A General History and Collection of Voyages and Travels — Volume 13 eBook

Robert Kerr (writer)
This eBook from the Gutenberg Project consists of approximately 794 pages of information about A General History and Collection of Voyages and Travels — Volume 13.

As I was not able to satisfy myself from any chart, what land it was that I saw to leeward, and fearing that it might trend away more southerly, the weather also being so hazy that we could not see far, I steered S.W., and by four had lost sight of the island.  I was now sure that no part of it lay to the southward of 8 deg. 15’ S., and continued standing to the S.W. with an easy sail, and a fresh breeze at S.E. by E. and E.S.E.:  We sounded every hour, but had no bottom with 120 fathom.

At day-break in the morning, we steered W.S.W., and afterwards W. by S., which by noon brought us into the latitude of 9 deg. 30’ S., longitude 229 deg. 34’ W., and by our run from New Guinea, we ought to have been within sight of Weasel Isles, which in the charts are laid down at the distance of twenty or twenty-five leagues from the coast of New Holland; we however saw nothing, and therefore they must have been placed erroneously; nor can this be thought strange, when it is considered that not only these islands, but the coast which bounds this sea, have been discovered and explored by different people, and at different times, and the charts upon which they are delineated, put together by others, perhaps at the distance of more than a century after the discoveries had been made; not to mention that the discoverers themselves had not all the requisites for keeping an accurate journal, of which those of the present age are possessed.

We continued our course, steering W. till the evening of the 8th, when the variation of the compass, by several azimuths, was 12’ W., and by the amplitude 5’ W. At noon, on the 9th, our latitude, by observation, was 9 deg. 46’ S., longitude 232 deg. 7’ W. For the last two days we had steered due W., yet, by observation, we made sixteen miles southing, six miles from noon on the 6th to noon on the 7th, and ten miles from noon on the 7th to noon on the 8th, by which it appeared that there was a current setting to the southward.  At sun-set, we found the variation to be 2 W., and at the same time, saw an appearance of very high land bearing N.W.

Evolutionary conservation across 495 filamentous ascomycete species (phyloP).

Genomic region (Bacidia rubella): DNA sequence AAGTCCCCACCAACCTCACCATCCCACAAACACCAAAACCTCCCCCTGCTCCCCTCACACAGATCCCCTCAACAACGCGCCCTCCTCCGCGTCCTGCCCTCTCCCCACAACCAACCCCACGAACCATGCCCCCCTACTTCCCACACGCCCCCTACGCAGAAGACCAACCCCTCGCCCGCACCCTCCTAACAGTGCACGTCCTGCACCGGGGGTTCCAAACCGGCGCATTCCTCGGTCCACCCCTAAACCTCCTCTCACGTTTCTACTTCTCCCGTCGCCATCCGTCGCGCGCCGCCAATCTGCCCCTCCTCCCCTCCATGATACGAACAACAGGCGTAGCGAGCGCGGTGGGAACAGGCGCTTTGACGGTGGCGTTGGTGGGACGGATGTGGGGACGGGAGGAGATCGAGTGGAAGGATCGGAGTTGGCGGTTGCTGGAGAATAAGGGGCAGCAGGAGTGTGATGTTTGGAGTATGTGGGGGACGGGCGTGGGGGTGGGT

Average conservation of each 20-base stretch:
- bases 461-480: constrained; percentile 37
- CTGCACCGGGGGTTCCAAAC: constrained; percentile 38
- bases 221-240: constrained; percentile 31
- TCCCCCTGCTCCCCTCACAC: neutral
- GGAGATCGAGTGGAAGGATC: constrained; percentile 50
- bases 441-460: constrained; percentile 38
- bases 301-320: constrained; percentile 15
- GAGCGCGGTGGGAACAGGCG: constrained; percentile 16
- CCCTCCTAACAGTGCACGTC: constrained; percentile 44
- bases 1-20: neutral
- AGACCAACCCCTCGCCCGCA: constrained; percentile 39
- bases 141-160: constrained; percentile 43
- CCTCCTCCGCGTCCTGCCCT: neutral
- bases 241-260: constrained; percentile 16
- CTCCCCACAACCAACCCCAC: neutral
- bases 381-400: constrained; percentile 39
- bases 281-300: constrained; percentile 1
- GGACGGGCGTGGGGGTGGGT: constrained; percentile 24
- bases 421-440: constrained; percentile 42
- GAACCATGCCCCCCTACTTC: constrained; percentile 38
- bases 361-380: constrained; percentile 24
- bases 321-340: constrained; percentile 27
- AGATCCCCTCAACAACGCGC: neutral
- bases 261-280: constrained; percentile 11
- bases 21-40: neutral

In the morning of the 10th, we saw clearly that what had appeared to be land the night before, was Timor.  At noon, our latitude, by observation, was 10 deg. 1’ S., which was fifteen miles to the southward of that given by the log; our longitude, by observation, was 233 deg. 27’ W. We steered N.W. in order to obtain a more distinct view of the land in sight, till four o’clock in the morning of the 11th, when the wind came to the N.W. and W., with which we stood to the southward till nine, when we tacked and stood N.W., having the wind now at W.S.W.  At sun-rise the land had appeared to extend from W.N.W. to N.E., and at noon, we could see it extend to the westward as far as W. by S. 1/2 S. but no farther to the eastward than N. by E. We were now well assured, that as the first land we had seen was Timor, the last island we had passed was Timor Laoet, or Laut.[104]

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